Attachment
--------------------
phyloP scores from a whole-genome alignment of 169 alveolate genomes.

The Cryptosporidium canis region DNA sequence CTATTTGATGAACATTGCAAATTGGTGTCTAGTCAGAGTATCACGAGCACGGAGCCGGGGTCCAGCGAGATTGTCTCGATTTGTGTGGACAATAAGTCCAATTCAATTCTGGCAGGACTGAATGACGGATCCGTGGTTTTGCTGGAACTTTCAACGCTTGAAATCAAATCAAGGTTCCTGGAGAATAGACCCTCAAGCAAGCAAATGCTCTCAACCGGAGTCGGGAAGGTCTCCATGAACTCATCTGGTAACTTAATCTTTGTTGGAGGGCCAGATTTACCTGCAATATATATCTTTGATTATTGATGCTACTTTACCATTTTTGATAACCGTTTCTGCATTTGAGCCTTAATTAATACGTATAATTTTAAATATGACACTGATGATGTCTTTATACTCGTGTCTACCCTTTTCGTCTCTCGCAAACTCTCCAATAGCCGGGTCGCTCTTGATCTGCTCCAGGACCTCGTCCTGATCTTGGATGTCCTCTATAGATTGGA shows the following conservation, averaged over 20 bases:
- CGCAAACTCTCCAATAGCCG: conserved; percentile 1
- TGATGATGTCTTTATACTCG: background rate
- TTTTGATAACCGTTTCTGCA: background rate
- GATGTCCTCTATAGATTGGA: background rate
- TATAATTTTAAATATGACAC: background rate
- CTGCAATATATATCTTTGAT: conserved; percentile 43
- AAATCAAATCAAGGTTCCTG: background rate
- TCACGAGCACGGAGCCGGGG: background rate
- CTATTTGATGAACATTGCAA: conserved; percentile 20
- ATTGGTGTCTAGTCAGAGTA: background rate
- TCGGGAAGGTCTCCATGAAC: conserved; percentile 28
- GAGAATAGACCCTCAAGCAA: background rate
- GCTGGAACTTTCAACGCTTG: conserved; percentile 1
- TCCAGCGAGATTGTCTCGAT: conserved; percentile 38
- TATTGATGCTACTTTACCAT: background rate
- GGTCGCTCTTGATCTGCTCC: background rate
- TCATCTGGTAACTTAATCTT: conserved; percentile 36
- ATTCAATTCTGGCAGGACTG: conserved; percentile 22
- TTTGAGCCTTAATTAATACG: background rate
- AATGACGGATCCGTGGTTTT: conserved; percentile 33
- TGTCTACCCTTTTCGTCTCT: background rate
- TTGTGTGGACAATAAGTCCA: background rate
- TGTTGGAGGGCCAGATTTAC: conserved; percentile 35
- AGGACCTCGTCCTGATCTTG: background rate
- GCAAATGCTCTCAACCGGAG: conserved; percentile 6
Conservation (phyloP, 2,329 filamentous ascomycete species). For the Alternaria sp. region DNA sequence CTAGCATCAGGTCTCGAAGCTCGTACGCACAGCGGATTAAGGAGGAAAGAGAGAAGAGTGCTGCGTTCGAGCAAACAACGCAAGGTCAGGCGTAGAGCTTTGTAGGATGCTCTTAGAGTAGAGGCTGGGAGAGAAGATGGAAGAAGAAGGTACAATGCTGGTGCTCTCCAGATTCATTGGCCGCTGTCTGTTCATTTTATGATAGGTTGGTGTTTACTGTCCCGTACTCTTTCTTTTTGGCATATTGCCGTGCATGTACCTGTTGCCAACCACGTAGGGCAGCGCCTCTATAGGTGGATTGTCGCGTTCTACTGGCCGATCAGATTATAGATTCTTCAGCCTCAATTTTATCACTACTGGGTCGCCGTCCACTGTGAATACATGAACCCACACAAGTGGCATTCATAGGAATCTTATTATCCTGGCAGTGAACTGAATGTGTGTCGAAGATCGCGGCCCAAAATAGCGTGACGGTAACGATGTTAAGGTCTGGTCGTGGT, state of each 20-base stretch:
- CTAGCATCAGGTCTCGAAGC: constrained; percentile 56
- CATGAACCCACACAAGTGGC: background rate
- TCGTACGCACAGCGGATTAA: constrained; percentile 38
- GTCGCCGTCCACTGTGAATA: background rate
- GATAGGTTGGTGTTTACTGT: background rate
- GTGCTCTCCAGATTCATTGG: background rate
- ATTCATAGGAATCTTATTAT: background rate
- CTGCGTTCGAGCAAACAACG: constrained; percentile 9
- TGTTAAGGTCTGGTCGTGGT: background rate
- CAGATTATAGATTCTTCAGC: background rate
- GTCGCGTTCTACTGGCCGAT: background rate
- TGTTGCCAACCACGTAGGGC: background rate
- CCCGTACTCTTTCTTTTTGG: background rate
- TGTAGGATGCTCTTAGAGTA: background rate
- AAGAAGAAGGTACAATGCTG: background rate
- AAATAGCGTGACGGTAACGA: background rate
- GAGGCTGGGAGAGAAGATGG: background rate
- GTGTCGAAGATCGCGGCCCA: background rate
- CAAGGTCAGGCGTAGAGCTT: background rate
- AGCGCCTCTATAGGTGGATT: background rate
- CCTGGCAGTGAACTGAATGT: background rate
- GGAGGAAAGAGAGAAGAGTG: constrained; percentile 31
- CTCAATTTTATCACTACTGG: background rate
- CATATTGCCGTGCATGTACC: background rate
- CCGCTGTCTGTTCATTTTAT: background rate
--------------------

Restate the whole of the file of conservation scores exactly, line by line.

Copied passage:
phyloP scores from a whole-genome alignment of 169 alveolate genomes.

The Cryptosporidium canis region DNA sequence CTATTTGATGAACATTGCAAATTGGTGTCTAGTCAGAGTATCACGAGCACGGAGCCGGGGTCCAGCGAGATTGTCTCGATTTGTGTGGACAATAAGTCCAATTCAATTCTGGCAGGACTGAATGACGGATCCGTGGTTTTGCTGGAACTTTCAACGCTTGAAATCAAATCAAGGTTCCTGGAGAATAGACCCTCAAGCAAGCAAATGCTCTCAACCGGAGTCGGGAAGGTCTCCATGAACTCATCTGGTAACTTAATCTTTGTTGGAGGGCCAGATTTACCTGCAATATATATCTTTGATTATTGATGCTACTTTACCATTTTTGATAACCGTTTCTGCATTTGAGCCTTAATTAATACGTATAATTTTAAATATGACACTGATGATGTCTTTATACTCGTGTCTACCCTTTTCGTCTCTCGCAAACTCTCCAATAGCCGGGTCGCTCTTGATCTGCTCCAGGACCTCGTCCTGATCTTGGATGTCCTCTATAGATTGGA shows the following conservation, averaged over 20 bases:
- CGCAAACTCTCCAATAGCCG: conserved; percentile 1
- TGATGATGTCTTTATACTCG: background rate
- TTTTGATAACCGTTTCTGCA: background rate
- GATGTCCTCTATAGATTGGA: background rate
- TATAATTTTAAATATGACAC: background rate
- CTGCAATATATATCTTTGAT: conserved; percentile 43
- AAATCAAATCAAGGTTCCTG: background rate
- TCACGAGCACGGAGCCGGGG: background rate
- CTATTTGATGAACATTGCAA: conserved; percentile 20
- ATTGGTGTCTAGTCAGAGTA: background rate
- TCGGGAAGGTCTCCATGAAC: conserved; percentile 28
- GAGAATAGACCCTCAAGCAA: background rate
- GCTGGAACTTTCAACGCTTG: conserved; percentile 1
- TCCAGCGAGATTGTCTCGAT: conserved; percentile 38
- TATTGATGCTACTTTACCAT: background rate
- GGTCGCTCTTGATCTGCTCC: background rate
- TCATCTGGTAACTTAATCTT: conserved; percentile 36
- ATTCAATTCTGGCAGGACTG: conserved; percentile 22
- TTTGAGCCTTAATTAATACG: background rate
- AATGACGGATCCGTGGTTTT: conserved; percentile 33
- TGTCTACCCTTTTCGTCTCT: background rate
- TTGTGTGGACAATAAGTCCA: background rate
- TGTTGGAGGGCCAGATTTAC: conserved; percentile 35
- AGGACCTCGTCCTGATCTTG: background rate
- GCAAATGCTCTCAACCGGAG: conserved; percentile 6
Conservation (phyloP, 2,329 filamentous ascomycete species). For the Alternaria sp. region DNA sequence CTAGCATCAGGTCTCGAAGCTCGTACGCACAGCGGATTAAGGAGGAAAGAGAGAAGAGTGCTGCGTTCGAGCAAACAACGCAAGGTCAGGCGTAGAGCTTTGTAGGATGCTCTTAGAGTAGAGGCTGGGAGAGAAGATGGAAGAAGAAGGTACAATGCTGGTGCTCTCCAGATTCATTGGCCGCTGTCTGTTCATTTTATGATAGGTTGGTGTTTACTGTCCCGTACTCTTTCTTTTTGGCATATTGCCGTGCATGTACCTGTTGCCAACCACGTAGGGCAGCGCCTCTATAGGTGGATTGTCGCGTTCTACTGGCCGATCAGATTATAGATTCTTCAGCCTCAATTTTATCACTACTGGGTCGCCGTCCACTGTGAATACATGAACCCACACAAGTGGCATTCATAGGAATCTTATTATCCTGGCAGTGAACTGAATGTGTGTCGAAGATCGCGGCCCAAAATAGCGTGACGGTAACGATGTTAAGGTCTGGTCGTGGT, state of each 20-base stretch:
- CTAGCATCAGGTCTCGAAGC: constrained; percentile 56
- CATGAACCCACACAAGTGGC: background rate
- TCGTACGCACAGCGGATTAA: constrained; percentile 38
- GTCGCCGTCCACTGTGAATA: background rate
- GATAGGTTGGTGTTTACTGT: background rate
- GTGCTCTCCAGATTCATTGG: background rate
- ATTCATAGGAATCTTATTAT: background rate
- CTGCGTTCGAGCAAACAACG: constrained; percentile 9
- TGTTAAGGTCTGGTCGTGGT: background rate
- CAGATTATAGATTCTTCAGC: background rate
- GTCGCGTTCTACTGGCCGAT: background rate
- TGTTGCCAACCACGTAGGGC: background rate
- CCCGTACTCTTTCTTTTTGG: background rate
- TGTAGGATGCTCTTAGAGTA: background rate
- AAGAAGAAGGTACAATGCTG: background rate
- AAATAGCGTGACGGTAACGA: background rate
- GAGGCTGGGAGAGAAGATGG: background rate
- GTGTCGAAGATCGCGGCCCA: background rate
- CAAGGTCAGGCGTAGAGCTT: background rate
- AGCGCCTCTATAGGTGGATT: background rate
- CCTGGCAGTGAACTGAATGT: background rate
- GGAGGAAAGAGAGAAGAGTG: constrained; percentile 31
- CTCAATTTTATCACTACTGG: background rate
- CATATTGCCGTGCATGTACC: background rate
- CCGCTGTCTGTTCATTTTAT: background rate